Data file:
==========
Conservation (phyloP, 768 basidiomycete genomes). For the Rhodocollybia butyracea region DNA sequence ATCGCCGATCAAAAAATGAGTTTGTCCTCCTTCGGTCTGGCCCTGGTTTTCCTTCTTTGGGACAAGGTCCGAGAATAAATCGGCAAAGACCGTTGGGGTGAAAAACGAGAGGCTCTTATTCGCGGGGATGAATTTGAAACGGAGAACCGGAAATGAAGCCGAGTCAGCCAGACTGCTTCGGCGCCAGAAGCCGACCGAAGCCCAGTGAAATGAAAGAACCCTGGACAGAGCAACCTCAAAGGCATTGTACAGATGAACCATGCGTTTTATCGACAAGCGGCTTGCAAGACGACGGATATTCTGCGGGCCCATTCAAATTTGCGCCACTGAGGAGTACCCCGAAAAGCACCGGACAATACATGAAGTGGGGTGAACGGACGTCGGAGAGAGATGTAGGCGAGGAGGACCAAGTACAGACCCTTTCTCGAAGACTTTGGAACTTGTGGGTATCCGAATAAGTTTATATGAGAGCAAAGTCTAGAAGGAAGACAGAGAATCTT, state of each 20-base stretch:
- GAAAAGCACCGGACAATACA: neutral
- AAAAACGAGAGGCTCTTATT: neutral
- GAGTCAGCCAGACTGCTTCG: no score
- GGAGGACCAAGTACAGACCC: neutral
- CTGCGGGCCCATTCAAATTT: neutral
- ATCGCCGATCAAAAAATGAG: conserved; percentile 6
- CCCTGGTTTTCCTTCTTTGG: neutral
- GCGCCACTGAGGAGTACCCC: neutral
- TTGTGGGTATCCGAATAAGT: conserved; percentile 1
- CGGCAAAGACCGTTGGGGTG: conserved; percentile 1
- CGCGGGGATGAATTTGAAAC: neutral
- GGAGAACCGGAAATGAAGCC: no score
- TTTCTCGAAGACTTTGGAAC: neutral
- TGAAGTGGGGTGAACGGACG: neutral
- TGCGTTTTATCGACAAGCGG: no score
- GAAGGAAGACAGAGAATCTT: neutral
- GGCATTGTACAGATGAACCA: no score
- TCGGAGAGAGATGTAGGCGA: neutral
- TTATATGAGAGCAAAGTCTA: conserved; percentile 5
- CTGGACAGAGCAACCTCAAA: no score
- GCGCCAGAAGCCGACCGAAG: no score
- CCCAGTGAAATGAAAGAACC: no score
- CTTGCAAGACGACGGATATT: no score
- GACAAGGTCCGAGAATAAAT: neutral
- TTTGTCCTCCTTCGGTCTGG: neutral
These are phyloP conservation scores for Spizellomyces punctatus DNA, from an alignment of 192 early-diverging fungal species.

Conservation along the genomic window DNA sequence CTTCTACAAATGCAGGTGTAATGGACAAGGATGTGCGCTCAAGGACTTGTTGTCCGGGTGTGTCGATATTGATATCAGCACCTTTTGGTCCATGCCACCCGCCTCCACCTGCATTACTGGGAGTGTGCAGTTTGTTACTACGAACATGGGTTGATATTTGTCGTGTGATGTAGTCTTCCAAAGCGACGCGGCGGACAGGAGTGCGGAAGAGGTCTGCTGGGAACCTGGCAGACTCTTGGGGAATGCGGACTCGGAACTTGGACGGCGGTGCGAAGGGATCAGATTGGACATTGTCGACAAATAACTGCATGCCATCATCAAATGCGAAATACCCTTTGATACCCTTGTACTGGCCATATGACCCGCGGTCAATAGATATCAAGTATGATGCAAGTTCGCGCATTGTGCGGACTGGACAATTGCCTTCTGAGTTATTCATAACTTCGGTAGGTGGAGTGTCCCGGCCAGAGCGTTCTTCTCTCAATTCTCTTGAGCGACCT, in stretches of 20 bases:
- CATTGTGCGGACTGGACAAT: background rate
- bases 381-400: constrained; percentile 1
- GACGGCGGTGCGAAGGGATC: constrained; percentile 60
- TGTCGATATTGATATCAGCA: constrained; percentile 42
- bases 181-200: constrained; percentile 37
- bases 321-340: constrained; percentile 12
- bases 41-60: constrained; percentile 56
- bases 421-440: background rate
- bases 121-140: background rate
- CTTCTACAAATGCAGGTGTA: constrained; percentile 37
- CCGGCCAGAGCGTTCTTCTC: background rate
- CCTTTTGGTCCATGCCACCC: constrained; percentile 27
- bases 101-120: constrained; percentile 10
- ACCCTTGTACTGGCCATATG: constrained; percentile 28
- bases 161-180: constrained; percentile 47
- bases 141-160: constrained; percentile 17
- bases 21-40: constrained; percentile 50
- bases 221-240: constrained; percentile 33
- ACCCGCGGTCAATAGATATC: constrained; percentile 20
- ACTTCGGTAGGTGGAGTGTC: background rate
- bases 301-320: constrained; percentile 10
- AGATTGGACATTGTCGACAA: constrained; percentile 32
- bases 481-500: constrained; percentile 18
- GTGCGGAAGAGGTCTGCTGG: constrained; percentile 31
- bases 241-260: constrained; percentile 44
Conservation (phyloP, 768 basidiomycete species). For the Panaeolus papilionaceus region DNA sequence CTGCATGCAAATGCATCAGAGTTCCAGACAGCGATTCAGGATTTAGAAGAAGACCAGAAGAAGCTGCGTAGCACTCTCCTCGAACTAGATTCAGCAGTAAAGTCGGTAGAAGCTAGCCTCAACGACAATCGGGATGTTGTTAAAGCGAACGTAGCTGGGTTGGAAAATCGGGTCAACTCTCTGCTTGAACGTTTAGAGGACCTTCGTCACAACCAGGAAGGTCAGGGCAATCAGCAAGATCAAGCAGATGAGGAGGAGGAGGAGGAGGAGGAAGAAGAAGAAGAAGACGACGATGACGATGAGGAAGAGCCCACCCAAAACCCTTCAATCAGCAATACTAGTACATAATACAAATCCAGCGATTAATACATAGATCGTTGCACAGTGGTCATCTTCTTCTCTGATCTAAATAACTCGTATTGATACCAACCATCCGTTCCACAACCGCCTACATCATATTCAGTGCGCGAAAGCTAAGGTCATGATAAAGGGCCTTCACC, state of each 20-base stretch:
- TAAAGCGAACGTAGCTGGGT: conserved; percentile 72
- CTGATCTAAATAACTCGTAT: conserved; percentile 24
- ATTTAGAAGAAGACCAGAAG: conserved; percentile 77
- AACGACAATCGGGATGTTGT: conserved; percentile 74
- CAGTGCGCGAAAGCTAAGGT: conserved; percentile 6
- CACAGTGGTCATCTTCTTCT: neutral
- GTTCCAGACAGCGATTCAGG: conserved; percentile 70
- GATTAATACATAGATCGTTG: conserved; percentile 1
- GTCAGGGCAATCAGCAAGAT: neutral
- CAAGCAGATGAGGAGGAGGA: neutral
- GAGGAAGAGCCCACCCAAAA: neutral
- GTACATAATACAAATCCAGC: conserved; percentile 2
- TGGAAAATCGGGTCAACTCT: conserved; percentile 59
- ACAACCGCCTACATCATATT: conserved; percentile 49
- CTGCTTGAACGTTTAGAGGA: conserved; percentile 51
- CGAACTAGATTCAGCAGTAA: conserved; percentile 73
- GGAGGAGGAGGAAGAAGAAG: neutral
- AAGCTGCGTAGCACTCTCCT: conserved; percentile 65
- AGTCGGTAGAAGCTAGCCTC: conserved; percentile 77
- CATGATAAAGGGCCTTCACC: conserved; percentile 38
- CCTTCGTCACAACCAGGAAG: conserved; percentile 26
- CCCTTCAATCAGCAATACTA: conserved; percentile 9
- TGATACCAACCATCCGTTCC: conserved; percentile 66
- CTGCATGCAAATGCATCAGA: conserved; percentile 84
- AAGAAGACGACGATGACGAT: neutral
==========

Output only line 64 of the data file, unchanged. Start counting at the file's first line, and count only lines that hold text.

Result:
- CAAGCAGATGAGGAGGAGGA: neutral